Dean’s Message No. 34

June 30, 2021

By Stephen Esquith

When RCAH turned 14, I began to plan for my return to the faculty and the next chapter in my own story as a member of this outstanding, innovative community. Serving as your dean has been a truly transformative experience for me. The everyday—literally every day—improvements, honest mistakes, small repairs, and leaps of imagination have made the work as rewarding as it has been challenging on a personal level.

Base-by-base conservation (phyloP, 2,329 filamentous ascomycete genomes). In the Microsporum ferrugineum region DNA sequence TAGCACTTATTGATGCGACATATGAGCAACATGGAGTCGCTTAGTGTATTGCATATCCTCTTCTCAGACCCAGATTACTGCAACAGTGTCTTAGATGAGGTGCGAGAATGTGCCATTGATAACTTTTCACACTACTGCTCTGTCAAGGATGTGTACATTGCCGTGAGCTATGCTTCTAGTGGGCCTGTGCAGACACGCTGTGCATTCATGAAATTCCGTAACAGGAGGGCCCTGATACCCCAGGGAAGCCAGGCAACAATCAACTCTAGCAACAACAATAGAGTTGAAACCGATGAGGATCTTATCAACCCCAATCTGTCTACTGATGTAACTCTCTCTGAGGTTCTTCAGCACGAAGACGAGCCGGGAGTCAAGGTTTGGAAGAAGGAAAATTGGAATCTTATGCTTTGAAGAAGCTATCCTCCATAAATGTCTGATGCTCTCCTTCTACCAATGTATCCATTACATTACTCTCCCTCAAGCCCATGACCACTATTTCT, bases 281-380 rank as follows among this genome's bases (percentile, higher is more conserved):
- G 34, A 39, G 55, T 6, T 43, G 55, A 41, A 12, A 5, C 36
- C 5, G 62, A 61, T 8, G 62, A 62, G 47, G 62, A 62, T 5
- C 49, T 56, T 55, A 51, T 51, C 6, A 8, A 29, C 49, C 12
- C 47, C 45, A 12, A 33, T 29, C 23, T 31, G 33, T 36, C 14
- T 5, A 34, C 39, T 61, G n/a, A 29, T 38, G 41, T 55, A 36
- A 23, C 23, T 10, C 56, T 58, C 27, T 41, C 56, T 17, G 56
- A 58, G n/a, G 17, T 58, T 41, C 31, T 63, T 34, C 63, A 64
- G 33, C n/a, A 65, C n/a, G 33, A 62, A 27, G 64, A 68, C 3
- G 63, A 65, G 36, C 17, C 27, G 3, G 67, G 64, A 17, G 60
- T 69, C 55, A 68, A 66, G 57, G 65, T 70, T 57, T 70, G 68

But there is also a larger story about RCAH and what it has become over this decade and a half. Like you, I have never tired of singing the praises of our students, faculty, staff, alumni, and community partners. It has been “we the people” of RCAH who have continually raised the bar and cleared it. The extraordinary curriculum, the inspiring visiting artists, the special events, and the resulting achievements have added up to a record of excellence that we can and should take great pride in. We have worked as a team, and as a team we have done marvelous work. RCAH students are leaders where it counts, on and off campus. RCAH faculty and academic specialists have applied their expertise in a student-centered learning environment, making their mark as scholars and artists at the same time that they have prepared their students to do the same. RCAH staff have given tirelessly to support the faculty and guide our students. RCAH alumni have demonstrated with confidence and with modesty what it means to practice the arts and humanities for the common good. Friends of RCAH have given in many ways to support all of these folks.